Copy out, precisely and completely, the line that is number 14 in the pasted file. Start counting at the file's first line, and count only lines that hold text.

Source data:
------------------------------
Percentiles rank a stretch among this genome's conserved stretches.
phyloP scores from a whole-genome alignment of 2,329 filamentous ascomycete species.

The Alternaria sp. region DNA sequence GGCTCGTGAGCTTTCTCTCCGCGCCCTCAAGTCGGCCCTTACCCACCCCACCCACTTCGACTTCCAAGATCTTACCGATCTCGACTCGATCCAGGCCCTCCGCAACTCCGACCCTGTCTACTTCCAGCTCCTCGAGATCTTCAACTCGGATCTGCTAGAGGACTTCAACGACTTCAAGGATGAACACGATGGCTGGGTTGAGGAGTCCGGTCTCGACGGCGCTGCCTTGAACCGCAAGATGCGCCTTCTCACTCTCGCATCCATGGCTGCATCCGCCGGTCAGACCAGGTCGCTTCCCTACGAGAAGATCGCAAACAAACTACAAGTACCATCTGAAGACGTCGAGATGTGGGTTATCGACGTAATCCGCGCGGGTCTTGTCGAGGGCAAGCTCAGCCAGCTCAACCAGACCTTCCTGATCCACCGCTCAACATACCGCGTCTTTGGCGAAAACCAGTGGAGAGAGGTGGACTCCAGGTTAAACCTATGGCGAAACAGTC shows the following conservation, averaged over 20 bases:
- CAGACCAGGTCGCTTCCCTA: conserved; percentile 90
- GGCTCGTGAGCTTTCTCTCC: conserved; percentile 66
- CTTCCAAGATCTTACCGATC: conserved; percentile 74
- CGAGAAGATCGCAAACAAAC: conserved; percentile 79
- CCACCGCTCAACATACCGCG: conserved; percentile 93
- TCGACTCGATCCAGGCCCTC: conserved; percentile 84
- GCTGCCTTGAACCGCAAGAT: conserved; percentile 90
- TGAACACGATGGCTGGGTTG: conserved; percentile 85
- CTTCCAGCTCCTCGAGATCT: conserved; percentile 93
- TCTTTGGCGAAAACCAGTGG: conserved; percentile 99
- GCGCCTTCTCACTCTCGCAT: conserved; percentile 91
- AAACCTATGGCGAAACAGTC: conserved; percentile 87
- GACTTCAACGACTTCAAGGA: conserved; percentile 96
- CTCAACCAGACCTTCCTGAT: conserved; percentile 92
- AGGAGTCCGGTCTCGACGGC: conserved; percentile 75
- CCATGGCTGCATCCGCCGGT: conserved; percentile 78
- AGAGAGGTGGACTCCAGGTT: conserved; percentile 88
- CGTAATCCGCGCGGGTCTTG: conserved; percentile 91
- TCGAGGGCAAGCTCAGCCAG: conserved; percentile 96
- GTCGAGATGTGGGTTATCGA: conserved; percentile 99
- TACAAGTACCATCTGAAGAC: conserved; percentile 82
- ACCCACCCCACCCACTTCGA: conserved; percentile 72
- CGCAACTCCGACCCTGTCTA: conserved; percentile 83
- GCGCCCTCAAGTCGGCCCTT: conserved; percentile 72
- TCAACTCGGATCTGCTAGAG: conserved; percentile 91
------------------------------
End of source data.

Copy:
- GCGCCTTCTCACTCTCGCAT: conserved; percentile 91